What Could Be Improved:

  • Nothing: Landbot’s use of a live demo, testimonials, highlighted integration features and detailed breakdown of how the product works leaves new customers ready to sign up at first glance.

19. Webprofits

Webprofits landing page example

Like Industrial Strength Marketing mentioned earlier, Webprofits also makes great use of a predominantly black, white and red color scheme. The result is a clean layout that makes great use of the pops of color on the page. It’s a testament to the organization’s expertise in digital marketing and UX design.

The rollover description feature throughout the “What We Do” section, while black and white, uses movement to draw the reader’s attention to the content. Each section changes color and rolls down like a shade to reveal more in depth features.

Webprofits landing page example

They also make it easy for you to figure out what Webprofits actually does. The rest of the page offers detailed information about what you’ll get when you give over your information. Plus, it includes strategic CTAs throughout, like “Get in Touch”

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Why This Landing Page Works:

  • Informative, But Not Overwhelming: There’s a lot of information and text on this page, but the use of well-placed graphics and videos help break things up.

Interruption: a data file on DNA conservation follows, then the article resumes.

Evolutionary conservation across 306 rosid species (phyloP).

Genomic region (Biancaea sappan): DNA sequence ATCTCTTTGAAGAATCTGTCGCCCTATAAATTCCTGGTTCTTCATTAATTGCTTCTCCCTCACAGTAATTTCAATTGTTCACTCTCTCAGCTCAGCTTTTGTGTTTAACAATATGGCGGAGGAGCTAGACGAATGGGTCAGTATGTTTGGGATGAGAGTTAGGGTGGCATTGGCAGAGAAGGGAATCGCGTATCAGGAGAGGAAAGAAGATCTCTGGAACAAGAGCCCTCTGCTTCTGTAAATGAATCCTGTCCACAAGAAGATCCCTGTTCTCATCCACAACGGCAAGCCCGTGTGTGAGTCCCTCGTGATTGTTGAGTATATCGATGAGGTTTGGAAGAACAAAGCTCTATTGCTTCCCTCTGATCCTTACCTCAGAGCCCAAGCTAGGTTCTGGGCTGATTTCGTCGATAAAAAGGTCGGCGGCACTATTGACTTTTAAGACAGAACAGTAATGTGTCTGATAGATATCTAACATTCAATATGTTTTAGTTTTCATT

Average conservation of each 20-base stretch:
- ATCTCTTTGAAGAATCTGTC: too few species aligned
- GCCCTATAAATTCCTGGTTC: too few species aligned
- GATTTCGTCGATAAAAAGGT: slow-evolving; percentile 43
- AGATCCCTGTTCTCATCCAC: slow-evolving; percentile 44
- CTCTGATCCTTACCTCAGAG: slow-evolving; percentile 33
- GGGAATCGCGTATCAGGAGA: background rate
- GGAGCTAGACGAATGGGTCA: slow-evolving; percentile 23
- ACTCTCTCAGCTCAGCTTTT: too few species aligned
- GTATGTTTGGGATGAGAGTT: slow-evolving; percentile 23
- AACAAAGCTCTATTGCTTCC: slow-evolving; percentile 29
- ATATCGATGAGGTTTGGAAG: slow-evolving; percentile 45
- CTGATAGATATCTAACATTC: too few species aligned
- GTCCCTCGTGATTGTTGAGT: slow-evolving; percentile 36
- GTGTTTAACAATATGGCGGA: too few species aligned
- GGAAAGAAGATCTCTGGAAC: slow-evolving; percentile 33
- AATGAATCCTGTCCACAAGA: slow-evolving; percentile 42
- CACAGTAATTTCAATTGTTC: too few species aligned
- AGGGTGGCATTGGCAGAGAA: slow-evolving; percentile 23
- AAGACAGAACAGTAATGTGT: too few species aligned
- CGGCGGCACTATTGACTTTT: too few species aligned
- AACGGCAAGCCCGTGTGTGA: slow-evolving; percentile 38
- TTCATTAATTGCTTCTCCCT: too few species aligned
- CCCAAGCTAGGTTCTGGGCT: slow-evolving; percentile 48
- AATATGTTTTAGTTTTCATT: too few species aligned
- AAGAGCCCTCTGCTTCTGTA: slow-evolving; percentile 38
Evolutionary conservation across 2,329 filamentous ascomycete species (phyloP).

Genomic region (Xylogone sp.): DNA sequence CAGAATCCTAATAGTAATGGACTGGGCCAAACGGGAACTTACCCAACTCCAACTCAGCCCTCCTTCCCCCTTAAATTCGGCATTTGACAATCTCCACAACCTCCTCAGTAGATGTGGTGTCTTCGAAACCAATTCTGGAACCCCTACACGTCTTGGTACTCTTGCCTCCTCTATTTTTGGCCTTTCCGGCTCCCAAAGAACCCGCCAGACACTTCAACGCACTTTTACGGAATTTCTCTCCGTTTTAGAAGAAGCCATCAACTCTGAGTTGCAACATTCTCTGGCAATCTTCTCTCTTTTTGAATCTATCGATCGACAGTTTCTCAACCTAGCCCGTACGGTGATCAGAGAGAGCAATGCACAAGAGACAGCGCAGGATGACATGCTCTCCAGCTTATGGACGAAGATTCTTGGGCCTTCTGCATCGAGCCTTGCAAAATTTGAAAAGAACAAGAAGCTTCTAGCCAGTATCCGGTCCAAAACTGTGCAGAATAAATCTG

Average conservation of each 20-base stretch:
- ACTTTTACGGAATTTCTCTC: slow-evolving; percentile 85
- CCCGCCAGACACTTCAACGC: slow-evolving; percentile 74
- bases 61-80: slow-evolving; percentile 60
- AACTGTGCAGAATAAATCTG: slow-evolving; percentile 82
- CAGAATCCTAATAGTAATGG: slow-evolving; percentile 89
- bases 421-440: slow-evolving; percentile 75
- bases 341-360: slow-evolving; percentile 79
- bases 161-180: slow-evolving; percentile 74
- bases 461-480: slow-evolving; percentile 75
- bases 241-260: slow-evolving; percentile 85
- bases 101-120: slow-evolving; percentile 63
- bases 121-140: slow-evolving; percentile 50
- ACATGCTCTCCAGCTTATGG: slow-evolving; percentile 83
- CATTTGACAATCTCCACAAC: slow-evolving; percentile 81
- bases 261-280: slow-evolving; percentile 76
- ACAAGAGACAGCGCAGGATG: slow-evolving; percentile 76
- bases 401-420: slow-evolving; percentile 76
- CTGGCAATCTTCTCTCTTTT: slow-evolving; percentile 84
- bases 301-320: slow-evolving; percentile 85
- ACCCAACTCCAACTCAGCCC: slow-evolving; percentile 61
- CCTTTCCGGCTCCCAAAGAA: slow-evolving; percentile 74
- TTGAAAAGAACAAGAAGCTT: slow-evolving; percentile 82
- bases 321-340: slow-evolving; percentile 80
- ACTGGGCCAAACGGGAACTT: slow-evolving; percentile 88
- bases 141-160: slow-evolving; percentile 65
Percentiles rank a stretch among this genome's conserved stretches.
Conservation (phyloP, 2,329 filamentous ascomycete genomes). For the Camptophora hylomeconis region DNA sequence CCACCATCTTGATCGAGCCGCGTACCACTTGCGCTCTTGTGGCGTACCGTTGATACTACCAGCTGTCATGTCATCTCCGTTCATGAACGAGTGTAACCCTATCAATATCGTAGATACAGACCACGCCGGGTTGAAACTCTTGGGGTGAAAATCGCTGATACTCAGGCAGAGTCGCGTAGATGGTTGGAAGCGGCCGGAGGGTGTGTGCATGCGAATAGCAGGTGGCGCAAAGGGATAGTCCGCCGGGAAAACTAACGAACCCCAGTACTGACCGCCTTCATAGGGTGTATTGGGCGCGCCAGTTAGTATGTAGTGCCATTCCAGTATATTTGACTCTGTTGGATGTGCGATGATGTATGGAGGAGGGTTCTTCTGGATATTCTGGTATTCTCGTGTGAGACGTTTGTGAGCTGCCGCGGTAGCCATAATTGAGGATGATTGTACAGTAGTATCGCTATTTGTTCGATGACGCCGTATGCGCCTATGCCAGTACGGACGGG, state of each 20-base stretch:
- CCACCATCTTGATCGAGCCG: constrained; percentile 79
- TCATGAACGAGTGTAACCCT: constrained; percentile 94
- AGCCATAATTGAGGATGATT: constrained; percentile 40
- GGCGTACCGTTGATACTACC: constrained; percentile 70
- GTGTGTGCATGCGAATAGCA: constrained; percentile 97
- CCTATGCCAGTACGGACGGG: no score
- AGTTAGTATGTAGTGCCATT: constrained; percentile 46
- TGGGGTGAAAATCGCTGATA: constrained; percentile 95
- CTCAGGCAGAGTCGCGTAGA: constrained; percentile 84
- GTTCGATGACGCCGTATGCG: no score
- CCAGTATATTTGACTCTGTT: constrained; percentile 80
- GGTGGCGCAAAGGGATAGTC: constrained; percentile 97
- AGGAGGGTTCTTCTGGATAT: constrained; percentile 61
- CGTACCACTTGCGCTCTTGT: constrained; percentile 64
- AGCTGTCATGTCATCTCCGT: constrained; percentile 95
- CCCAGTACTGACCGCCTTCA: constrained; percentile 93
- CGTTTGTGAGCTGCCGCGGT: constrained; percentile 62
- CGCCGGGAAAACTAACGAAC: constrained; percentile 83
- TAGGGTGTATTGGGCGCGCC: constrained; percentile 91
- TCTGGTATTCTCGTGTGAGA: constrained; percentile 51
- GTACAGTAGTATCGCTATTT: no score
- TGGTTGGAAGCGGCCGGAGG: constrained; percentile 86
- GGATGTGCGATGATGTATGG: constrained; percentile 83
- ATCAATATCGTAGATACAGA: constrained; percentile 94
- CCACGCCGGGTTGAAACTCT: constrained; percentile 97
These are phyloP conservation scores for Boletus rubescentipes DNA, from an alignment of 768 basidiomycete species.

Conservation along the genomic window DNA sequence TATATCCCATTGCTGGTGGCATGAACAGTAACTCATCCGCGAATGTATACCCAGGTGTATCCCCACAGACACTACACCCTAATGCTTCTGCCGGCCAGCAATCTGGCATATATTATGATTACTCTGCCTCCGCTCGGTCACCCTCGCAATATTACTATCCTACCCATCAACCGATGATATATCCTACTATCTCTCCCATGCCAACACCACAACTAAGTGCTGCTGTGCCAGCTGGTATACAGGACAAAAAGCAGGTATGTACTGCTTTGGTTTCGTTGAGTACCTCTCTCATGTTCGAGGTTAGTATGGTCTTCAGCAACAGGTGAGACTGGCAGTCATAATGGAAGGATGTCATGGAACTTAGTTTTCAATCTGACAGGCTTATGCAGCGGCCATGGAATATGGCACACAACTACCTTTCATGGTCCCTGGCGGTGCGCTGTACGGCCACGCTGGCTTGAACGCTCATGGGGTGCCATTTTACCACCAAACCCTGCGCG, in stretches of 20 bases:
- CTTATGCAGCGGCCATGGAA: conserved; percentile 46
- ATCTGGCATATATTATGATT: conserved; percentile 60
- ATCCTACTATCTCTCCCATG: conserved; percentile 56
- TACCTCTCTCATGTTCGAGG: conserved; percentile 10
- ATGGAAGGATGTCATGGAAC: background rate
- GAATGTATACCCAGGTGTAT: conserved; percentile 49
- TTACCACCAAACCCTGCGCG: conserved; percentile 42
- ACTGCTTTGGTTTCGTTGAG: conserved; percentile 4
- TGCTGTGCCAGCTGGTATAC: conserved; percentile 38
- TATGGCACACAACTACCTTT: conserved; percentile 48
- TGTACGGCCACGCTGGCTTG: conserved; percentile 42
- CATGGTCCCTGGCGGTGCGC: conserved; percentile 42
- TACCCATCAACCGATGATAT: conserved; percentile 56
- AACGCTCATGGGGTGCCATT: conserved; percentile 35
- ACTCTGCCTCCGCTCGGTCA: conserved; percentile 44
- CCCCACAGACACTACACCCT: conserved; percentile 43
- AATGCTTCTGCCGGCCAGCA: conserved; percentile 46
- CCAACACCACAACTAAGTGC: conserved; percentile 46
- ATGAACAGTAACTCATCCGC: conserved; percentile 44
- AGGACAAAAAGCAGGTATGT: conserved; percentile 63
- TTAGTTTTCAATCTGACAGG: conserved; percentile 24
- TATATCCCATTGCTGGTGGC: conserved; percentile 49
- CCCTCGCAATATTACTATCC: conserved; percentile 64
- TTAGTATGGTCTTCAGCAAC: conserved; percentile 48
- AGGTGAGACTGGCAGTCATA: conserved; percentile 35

• Multiple CTAs: Placing the same CTA throughout the page makes it so visitors don’t have to scroll all the way to the top to “Get in Touch.”

What Could Be Improved:

  • Nothing: Webprofit makes great use of the long landing page format, packing in all the pertinent information visitors would need in one place with a visually appealing experience.

20. Native Poppy

Native Poppy Landing Page example

Sometimes, you’ve just got to stop and admire a landing page for being beautiful. Using high-resolution photography and lots of white space, Native Poppy’s landing page is a pleasure to look at.

Aside from its beauty, the page has some great elements: a clear and delightfully pink CTA, an informative “How It Works” section, plus an FAQ at the bottom. Best of all, it plays with language, ditching the phrase “become a subscriber” for “become a wild flower.” I don’t know about you, but I’d much rather be a “wild flower” over a subscriber any day.

Why This Landing Page Works:

  • Captures Brand Voice: The layout of Wild Poppy mirrors the whimsical vibe of the brand. From the photos, font choice, and “wild flower” subscription, all the messaging works in harmony.
  • Persuasive: By highlighting all the perks and discounts of being part of the subscription program, it entices customers to join.

What Could Be Improved:

  • Form Visibility: While there are multiple CTAs, it would have been nice to have the form fields on the page for faster sign-up, or as a pop up after clicking, instead of having to click the CTA and then be taken to another series of prompts.

21. Conversion Lab

Conversion Lab Landing Page example

While I wouldn’t typically include an example of a homepage with a form on it in a post about landing pages, this website is special. The homepage is the entire website — the navigation links just take you to the information below.

When you click “Get My Free Consult,” the entire page darkens to highlight the form. See what it looks like before you click in the photo above.

And, when you click that CTA, check out how the form appears:

Conversion Lab landing page example CTA

It’s a similar function when clicking on any of the headings on the page. Instead of taking you to a different page, it simply jumps to the corresponding section on the homepage.